At a December press gathering in New York City, executives of ProLogis pulled no punches when describing the industrial real estate developer's near-death experience in 2008 and 2009. Using terms like "dire," "plummet," and "survival" to characterize the company's ordeal, CEO Walt Rakowich and CFO Bill Sullivan recounted how the company sank into billions of dollars of debt last fall before a new management team stepped in and pulled it out of its nosedive.
One purpose of the press conference was to detail the tactics the developer's new executive team
has used since November 2008 to relieve ProLogis of its near-fatal debt load. These included:
Getting out of growing markets like China, Brazil, and India was a painful decision, but "sometimes you have to cut off a limb to save your life," Rakowich said. When all was said and done, the developer had cut its debt from $10.7 billion at the end of 2008 to $7.7 billion as of Sept. 30, 2009.
Although some of their competitors expect warehouse demand to remain weak in the coming year, Rakowich and Sullivan forecast some improvement in 2010 for their own company and for the market as a whole. The market for warehouses and distribution centers is not overbuilt, they contended, noting that ProLogis's U.S. properties saw a "modest increase" in occupancy rates in the third quarter.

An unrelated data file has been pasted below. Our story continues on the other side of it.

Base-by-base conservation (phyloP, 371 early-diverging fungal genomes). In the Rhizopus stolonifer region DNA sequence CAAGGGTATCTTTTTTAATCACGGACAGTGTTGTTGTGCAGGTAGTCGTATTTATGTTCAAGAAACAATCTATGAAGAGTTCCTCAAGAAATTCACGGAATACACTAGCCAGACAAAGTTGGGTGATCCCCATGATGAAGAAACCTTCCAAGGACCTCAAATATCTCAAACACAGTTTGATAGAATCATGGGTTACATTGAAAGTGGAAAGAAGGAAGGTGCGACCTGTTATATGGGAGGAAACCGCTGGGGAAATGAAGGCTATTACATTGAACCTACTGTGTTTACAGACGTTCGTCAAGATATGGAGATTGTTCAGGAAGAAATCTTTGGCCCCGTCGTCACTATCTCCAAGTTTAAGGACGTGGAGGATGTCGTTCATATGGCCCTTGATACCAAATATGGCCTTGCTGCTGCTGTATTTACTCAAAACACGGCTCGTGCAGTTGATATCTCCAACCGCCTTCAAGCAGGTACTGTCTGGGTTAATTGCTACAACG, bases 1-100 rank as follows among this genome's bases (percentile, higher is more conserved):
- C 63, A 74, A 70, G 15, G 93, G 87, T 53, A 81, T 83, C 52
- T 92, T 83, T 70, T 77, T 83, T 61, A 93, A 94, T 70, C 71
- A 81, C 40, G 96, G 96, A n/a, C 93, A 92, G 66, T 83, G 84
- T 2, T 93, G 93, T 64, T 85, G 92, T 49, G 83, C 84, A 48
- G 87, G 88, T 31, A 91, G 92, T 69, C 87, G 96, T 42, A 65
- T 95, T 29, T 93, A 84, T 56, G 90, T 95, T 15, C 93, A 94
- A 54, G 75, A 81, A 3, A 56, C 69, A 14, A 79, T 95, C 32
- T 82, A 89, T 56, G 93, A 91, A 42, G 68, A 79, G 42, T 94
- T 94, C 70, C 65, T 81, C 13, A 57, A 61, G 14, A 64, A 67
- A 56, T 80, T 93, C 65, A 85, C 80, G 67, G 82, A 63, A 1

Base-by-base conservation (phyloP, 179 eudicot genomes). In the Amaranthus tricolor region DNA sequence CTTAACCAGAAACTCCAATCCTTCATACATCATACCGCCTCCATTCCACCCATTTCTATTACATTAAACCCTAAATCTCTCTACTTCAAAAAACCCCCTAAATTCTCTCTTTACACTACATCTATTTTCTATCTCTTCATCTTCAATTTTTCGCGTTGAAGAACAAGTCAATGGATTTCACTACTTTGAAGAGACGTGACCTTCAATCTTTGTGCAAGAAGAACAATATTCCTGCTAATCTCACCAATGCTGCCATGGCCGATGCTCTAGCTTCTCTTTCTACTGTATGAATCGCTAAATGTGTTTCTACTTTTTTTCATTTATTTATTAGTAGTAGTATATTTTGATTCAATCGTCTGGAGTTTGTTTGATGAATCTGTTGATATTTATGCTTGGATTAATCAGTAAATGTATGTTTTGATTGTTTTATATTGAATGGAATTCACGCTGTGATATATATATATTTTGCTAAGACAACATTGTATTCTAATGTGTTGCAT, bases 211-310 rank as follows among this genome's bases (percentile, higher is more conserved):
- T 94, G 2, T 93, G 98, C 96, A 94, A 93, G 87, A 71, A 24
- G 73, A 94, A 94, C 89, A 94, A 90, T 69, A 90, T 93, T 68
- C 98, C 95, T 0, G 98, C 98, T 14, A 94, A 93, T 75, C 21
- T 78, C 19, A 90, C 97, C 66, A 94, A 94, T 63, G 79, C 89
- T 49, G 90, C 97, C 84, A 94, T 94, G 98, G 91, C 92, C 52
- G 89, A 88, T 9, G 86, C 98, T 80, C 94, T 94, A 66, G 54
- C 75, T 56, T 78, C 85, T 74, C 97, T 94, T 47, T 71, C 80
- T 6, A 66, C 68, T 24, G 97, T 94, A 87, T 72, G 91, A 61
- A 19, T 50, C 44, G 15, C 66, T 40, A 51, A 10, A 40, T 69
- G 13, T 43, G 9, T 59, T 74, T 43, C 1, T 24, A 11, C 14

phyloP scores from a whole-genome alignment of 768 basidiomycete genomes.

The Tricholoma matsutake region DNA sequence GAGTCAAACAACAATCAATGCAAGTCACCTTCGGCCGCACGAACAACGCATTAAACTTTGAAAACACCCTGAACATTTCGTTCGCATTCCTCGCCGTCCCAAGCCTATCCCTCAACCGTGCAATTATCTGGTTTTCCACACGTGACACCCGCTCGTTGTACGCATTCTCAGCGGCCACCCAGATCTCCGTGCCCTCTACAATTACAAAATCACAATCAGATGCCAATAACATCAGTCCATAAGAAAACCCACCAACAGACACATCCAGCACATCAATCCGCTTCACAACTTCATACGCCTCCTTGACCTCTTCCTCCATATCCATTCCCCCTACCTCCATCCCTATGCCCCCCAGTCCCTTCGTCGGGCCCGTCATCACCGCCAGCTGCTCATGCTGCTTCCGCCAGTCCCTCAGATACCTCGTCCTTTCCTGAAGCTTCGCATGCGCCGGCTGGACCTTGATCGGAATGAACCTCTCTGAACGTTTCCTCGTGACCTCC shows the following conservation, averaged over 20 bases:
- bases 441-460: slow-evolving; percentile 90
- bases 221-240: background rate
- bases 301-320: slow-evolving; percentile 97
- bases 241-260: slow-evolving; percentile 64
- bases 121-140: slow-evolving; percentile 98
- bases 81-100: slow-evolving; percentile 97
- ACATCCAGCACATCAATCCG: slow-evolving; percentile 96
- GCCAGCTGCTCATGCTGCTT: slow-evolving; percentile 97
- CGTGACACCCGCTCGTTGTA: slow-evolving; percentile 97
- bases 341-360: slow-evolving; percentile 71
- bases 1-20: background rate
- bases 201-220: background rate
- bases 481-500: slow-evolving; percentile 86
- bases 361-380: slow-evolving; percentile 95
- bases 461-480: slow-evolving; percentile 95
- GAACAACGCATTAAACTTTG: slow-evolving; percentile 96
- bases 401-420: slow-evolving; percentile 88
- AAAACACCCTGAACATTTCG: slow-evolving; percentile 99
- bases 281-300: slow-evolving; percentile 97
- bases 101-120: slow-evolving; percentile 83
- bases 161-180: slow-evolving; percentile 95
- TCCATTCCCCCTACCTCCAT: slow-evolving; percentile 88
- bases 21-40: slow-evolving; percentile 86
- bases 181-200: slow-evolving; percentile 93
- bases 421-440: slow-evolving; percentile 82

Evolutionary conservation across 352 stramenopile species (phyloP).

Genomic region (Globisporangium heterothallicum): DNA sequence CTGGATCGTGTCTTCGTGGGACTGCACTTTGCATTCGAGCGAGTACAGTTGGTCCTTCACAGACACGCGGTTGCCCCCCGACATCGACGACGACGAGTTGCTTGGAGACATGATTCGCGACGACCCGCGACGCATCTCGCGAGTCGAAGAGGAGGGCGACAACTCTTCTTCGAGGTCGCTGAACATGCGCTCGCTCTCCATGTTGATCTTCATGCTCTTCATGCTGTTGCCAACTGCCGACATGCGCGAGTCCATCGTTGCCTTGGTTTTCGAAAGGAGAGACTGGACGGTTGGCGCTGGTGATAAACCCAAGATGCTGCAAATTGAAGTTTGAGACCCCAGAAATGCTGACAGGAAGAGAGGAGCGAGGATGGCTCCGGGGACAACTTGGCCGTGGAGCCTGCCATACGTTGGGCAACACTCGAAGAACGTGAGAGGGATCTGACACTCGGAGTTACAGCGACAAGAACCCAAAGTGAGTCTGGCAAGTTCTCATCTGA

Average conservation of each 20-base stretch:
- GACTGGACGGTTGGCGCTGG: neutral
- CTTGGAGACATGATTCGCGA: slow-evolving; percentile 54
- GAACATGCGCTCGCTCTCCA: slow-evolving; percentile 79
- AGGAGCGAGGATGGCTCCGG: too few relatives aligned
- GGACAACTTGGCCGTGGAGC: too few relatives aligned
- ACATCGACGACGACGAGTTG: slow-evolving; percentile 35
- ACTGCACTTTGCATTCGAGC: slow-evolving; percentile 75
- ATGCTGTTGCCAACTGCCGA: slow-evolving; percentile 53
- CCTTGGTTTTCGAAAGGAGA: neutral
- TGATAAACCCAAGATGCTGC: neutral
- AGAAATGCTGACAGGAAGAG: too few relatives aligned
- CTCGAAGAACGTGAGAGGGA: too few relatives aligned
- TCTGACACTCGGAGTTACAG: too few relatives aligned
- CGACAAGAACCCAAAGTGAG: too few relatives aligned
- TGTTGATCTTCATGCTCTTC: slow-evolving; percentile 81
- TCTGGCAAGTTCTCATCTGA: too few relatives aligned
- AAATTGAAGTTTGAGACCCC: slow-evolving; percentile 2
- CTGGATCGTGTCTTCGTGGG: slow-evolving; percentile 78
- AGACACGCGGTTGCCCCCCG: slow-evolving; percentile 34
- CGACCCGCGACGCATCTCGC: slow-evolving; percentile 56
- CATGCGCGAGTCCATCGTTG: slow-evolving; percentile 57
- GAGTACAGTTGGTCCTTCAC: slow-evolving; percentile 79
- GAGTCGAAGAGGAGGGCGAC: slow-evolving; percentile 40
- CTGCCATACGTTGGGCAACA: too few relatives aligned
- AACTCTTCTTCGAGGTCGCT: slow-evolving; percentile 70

"The supply of new [U.S. distribution facilities] is at its lowest level in 25 years due to the lack of capital," Rakowich said. "That is going to open up."
Many customers are looking at reconfiguring their logistics networks in response to rising transportation costs, although there is no clear trend yet, he said. In Europe and Asia, there is what Rakowich called a "huge movement" out of owned, obsolete facilities and into new, leased distribution centers that can accommodate automated material handling systems.
The consensus of a customer advisory board that met in late November was that retailers and wholesalers are poised to replenish depleted inventories, albeit slowly. When they do, the ProLogis execs said, they'll need a place to store all that additional stock.